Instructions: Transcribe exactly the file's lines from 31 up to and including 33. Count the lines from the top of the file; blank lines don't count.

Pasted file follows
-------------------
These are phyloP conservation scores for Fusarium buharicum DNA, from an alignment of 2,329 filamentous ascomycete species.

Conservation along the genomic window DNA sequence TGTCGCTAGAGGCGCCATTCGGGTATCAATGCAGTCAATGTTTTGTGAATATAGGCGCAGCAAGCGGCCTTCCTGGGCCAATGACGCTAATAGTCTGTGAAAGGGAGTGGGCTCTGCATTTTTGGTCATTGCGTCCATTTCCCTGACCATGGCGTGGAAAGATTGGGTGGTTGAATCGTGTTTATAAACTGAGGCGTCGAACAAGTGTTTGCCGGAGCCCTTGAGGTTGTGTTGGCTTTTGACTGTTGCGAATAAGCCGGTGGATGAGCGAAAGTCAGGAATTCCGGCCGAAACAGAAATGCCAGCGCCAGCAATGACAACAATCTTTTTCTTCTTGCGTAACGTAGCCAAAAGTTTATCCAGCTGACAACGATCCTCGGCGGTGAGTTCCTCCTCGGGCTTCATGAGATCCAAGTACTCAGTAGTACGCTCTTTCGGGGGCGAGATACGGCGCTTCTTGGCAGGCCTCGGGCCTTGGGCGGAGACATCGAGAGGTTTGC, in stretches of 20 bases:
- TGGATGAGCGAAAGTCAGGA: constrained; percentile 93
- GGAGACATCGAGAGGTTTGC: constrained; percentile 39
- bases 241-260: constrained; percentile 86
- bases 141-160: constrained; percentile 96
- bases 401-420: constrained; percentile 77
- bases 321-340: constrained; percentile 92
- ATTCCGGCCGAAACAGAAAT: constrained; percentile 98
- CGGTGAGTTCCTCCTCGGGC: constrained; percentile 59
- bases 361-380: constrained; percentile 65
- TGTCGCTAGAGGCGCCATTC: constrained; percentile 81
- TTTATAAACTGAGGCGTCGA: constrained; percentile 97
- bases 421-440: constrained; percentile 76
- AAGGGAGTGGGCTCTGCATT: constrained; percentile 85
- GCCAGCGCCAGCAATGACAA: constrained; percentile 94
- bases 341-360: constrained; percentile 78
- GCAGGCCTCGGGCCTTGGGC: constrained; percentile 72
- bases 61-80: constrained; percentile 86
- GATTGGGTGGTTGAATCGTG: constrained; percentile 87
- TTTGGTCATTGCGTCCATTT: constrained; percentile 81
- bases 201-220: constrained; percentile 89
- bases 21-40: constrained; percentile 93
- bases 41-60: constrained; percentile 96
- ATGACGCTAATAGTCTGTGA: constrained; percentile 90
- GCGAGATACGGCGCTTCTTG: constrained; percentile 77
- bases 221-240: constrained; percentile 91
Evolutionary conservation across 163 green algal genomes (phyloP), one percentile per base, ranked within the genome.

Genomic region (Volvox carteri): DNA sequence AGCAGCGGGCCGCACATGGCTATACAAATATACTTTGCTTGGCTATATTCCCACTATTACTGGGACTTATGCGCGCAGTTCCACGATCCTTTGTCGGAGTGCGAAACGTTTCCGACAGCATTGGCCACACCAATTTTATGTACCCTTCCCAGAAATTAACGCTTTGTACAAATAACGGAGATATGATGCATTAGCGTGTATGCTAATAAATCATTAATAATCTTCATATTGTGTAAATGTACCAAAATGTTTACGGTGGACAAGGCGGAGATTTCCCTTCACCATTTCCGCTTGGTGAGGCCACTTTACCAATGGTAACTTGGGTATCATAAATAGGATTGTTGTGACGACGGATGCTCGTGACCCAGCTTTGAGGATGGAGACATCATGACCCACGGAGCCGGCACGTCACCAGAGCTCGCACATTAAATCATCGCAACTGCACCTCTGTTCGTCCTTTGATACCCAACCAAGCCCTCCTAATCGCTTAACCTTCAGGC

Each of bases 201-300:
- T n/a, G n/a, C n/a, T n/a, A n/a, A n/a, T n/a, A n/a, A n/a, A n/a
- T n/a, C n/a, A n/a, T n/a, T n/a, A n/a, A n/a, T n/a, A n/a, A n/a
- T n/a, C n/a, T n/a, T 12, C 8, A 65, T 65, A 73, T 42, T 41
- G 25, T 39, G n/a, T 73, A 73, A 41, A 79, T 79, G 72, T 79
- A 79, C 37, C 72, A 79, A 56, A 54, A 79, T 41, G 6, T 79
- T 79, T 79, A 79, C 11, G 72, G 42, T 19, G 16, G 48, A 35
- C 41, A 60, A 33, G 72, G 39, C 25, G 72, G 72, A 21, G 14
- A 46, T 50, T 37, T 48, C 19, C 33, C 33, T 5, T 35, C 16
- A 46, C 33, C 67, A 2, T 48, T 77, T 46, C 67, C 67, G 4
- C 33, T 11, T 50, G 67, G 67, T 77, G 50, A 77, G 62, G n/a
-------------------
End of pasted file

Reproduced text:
- T n/a, G n/a, C n/a, T n/a, A n/a, A n/a, T n/a, A n/a, A n/a, A n/a
- T n/a, C n/a, A n/a, T n/a, T n/a, A n/a, A n/a, T n/a, A n/a, A n/a
- T n/a, C n/a, T n/a, T 12, C 8, A 65, T 65, A 73, T 42, T 41